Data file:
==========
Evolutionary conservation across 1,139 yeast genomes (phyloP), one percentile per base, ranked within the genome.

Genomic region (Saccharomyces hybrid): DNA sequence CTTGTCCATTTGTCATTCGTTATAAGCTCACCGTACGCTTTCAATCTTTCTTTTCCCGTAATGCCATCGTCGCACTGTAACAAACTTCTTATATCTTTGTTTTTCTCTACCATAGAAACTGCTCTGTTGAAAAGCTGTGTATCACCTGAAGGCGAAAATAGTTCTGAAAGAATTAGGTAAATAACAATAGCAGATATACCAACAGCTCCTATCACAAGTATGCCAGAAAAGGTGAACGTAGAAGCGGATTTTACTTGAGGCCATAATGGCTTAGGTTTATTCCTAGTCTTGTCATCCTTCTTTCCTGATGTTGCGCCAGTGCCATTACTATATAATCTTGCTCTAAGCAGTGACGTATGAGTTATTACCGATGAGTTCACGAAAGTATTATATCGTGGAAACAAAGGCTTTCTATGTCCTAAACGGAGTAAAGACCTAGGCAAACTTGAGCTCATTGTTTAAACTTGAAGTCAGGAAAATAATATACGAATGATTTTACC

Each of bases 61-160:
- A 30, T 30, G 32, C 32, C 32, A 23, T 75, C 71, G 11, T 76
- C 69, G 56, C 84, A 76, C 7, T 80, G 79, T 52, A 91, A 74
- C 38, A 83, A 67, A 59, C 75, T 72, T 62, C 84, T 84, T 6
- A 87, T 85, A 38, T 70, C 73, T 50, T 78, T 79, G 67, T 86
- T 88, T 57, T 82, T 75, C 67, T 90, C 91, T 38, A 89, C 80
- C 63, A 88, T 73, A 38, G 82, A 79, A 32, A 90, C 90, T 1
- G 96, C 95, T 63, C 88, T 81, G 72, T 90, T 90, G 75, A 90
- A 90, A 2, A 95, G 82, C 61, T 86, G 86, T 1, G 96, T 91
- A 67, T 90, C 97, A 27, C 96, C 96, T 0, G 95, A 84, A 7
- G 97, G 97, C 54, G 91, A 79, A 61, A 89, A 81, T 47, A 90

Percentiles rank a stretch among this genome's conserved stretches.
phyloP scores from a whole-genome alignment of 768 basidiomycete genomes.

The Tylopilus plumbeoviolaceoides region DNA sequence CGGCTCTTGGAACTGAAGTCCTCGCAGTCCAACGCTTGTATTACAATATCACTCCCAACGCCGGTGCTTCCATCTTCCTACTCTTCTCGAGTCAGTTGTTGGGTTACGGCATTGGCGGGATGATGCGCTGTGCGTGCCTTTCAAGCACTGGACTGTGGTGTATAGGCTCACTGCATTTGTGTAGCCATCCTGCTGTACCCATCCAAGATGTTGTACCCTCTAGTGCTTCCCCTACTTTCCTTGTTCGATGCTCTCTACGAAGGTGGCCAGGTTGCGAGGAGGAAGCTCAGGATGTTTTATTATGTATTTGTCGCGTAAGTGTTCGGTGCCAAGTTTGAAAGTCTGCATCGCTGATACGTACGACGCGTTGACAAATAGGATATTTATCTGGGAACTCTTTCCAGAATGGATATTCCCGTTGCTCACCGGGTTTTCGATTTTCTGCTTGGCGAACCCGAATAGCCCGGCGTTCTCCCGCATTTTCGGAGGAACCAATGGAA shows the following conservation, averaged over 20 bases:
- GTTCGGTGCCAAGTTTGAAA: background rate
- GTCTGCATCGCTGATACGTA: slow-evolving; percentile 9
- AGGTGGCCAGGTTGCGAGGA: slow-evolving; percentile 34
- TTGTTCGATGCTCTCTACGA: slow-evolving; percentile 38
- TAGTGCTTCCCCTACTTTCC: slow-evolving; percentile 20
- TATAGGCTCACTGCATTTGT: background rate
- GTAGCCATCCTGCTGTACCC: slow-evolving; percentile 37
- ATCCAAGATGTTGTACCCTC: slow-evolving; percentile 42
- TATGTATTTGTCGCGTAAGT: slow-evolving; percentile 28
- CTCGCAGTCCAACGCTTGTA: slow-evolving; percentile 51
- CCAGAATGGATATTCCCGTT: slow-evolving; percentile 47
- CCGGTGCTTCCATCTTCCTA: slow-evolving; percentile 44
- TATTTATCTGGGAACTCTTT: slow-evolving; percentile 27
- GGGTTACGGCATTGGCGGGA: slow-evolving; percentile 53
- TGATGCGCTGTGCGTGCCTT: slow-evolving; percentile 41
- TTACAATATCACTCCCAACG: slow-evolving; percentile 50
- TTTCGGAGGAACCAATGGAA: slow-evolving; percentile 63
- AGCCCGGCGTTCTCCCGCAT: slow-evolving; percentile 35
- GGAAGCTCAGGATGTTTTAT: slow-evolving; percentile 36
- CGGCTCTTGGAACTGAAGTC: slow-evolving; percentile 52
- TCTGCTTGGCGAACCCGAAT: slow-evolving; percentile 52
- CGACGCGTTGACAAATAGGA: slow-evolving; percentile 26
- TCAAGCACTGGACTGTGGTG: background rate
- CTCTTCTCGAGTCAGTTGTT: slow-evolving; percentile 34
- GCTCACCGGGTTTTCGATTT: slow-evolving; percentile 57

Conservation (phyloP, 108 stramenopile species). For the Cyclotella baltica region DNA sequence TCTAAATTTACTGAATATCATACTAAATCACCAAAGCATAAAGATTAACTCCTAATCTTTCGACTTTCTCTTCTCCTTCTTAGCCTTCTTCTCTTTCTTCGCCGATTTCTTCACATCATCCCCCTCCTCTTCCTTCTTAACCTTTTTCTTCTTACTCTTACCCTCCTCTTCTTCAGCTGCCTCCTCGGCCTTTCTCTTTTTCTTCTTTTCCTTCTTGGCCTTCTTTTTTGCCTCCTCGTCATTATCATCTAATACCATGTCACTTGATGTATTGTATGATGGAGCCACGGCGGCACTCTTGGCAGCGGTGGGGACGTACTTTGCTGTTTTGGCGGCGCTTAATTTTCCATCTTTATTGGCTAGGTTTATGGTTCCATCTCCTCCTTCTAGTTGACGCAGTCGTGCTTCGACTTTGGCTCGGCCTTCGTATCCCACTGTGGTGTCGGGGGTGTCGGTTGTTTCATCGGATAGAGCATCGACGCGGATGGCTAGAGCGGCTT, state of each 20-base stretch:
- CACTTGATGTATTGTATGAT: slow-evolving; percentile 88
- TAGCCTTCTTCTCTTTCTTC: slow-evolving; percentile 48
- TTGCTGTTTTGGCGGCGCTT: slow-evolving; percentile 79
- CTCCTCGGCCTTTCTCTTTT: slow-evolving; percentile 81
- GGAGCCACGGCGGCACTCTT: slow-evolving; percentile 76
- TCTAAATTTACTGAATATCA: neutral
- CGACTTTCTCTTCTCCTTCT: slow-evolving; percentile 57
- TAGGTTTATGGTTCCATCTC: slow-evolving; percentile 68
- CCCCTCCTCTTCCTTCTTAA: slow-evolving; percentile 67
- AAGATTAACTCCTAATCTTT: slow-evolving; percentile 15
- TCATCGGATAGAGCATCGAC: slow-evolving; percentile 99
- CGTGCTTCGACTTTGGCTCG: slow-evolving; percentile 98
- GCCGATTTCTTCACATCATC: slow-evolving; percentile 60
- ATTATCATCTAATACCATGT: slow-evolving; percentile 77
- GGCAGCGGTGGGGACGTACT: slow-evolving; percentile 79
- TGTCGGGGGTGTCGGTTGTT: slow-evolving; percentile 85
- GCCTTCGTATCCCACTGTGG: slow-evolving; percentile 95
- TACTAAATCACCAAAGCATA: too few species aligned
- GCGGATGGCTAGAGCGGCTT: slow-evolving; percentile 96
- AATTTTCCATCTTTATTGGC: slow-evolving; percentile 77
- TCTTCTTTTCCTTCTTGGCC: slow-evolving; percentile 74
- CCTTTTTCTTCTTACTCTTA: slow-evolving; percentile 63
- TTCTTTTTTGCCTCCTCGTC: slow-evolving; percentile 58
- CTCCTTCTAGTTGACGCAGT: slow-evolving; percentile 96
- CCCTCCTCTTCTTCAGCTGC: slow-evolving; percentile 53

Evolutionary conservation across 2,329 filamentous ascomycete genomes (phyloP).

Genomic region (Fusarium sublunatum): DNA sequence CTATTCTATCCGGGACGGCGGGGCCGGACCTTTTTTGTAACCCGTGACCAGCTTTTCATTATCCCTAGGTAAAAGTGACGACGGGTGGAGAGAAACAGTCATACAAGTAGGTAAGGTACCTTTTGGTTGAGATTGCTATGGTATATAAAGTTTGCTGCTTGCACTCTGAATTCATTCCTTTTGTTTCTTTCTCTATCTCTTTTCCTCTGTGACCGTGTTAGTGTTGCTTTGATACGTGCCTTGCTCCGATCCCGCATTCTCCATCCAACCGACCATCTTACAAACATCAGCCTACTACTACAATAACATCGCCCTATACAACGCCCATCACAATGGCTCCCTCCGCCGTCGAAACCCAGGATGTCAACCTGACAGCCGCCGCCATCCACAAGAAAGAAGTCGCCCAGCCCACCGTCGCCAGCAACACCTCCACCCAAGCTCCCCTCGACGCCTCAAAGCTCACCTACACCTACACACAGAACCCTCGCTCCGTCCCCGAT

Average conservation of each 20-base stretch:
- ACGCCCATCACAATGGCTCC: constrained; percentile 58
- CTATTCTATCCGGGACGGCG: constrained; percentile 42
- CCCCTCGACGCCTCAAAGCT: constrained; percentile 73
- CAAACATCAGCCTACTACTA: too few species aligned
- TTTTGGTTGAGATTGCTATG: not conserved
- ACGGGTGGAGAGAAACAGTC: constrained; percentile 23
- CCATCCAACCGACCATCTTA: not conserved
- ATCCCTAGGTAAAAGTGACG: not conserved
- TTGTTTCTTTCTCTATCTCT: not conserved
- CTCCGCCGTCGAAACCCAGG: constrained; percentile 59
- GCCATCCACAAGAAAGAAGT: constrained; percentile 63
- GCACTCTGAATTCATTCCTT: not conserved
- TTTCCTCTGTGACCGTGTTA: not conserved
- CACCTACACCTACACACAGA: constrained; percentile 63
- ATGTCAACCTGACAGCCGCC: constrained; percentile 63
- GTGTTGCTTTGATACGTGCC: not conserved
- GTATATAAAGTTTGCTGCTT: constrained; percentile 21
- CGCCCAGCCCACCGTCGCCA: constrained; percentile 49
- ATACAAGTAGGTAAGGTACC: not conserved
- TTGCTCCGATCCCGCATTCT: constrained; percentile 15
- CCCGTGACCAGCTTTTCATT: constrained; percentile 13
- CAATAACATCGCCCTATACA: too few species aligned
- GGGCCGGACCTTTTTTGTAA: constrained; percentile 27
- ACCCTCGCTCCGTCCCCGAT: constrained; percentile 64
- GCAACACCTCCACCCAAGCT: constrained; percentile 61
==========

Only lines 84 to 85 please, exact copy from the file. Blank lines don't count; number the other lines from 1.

- CACCTACACCTACACACAGA: constrained; percentile 63
- ATGTCAACCTGACAGCCGCC: constrained; percentile 63